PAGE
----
Wednesday, 9 March 2016

Carlson gets on The French Stage

The French Stage  chronicles an idiosyncratic period - effectively the nineteenth century - in the history of Parisian theatre. With major events on either side of the century - the revolution of 1789 and the First World War in 1914 - ignored and existing only as ghosts within Carlson's study, the context of the events he discusses is sadly limited to the immediate chronology of the period.

Beginning in 1800, Carlson deals with the theatre during Bonaparte's reign as emperor. Lacking a study of the revolution's impact on the arts, the stories of censorship and imperial interference in the programming of the state theatres are isolated, and the huge impact of Bonaparte's defeat is subsumed within broad discussion of the shift from neo-classicism towards romanticism. 

Identifying a tension between Bonaparte's taste for the neo-classical (and his banning of any plays that could be considered political pg12) and the rise of melodrama, Carlson sketches the influence of the emperor in terms of taste and legislation. He ignores the political reasons why Bonaparte might have had a predilection for the neo-classical.

The neo-classical model - new plays in the style of the Greek tragedies, with emphasis on the supposed Aristotlean rules - was the favoured mode for the kings of the ancien regime. Bonaparte was making a clear identification with the pre-revolutionary aesthetics, and establishing his lineage as a monarch. 

In the second chapter, Carlson describes the blossoming of the romantic movement on the stage in France. He carefully notes that romanticism had a currency across the arts - and a more lasting presence in other nations, such as Germany, and in other forms. Relating it to the arrival of English companies in the late 1820s - long enough after the British victory over Bonaparte for enmity to have dissolved - he recognises that the romantic fashion was competing with the more melodramatic fare of the boulevard theatres (set in opposition to the state theatres) and that a growing 'realism' in set design and script - and the interest in both historical accuracy and contemporary subject matter - led to the triumph of the 'well-made play'.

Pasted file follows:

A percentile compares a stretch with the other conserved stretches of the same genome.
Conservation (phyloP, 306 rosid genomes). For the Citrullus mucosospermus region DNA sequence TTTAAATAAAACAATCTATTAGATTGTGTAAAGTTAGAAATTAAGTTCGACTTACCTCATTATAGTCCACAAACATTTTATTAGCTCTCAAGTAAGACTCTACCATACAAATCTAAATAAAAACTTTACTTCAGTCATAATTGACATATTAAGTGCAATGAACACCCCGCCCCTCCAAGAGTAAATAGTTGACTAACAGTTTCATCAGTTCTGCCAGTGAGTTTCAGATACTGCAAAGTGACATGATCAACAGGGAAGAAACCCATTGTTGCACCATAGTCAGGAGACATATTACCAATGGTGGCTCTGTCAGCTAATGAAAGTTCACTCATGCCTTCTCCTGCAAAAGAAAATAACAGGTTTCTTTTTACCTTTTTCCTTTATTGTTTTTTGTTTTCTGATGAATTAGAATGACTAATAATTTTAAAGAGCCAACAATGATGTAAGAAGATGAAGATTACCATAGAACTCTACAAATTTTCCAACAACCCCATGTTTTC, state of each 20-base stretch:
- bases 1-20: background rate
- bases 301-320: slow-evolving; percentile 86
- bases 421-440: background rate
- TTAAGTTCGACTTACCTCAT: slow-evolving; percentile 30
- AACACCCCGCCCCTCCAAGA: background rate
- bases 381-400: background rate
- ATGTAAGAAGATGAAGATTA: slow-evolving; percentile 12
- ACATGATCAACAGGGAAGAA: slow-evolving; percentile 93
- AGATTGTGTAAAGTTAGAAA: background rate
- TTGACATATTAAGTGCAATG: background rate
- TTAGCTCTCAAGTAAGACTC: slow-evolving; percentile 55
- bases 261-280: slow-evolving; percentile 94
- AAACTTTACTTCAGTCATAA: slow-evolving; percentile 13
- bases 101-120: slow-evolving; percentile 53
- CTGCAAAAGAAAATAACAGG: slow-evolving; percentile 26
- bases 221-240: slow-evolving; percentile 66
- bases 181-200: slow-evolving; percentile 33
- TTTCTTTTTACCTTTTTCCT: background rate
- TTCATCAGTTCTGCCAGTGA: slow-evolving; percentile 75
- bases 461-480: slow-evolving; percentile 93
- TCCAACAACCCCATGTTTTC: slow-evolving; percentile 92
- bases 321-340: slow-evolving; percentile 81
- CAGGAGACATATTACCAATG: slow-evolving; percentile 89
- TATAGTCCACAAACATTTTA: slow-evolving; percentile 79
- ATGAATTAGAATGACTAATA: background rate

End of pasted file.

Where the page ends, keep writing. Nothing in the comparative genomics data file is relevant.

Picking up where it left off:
Again, Carlson's limited historical period ensures that his analysis is limited. He ascribes romanticism to the inspiration of Rosseau, and mentions Diderot only once (a revival of one play). He does not spot the influence of Diderot's writing on the growth of the dram, a style that evolves into the social dramas which come to dominate Parisian theatre after 1850, and are the subject of his third chapter.

The final chapter takes on 'realism' (which seems akin to the 'naturalism' of Ibsen et al) and symbolism. This 'realism' pays special attention to historical accuracy - and much of the critical debate at the time, Carlson explains, was around the scenography as much as the script. The clear through-line from melodrama, via romanticism into the dram and the well-made play - now emerges as 'realism', but Carlson does not draw on Diderot to clarify the ideas behind this process. 

The book is a remarkable cataloguing of information - it is almost an almanac of Paris' performance schedule through the century, and references the critical writing of the period, with an interest in how performers shaped the public reception of plays - this concludes with an almost actor-manager model by the end of the century, as Sarah Bernhardt rose to celebrity. 

It also exposes the subtle changes in the relationship between national and commercial theatre, with attention paid to individual theatres, both state supported and the commercial boulevard. 

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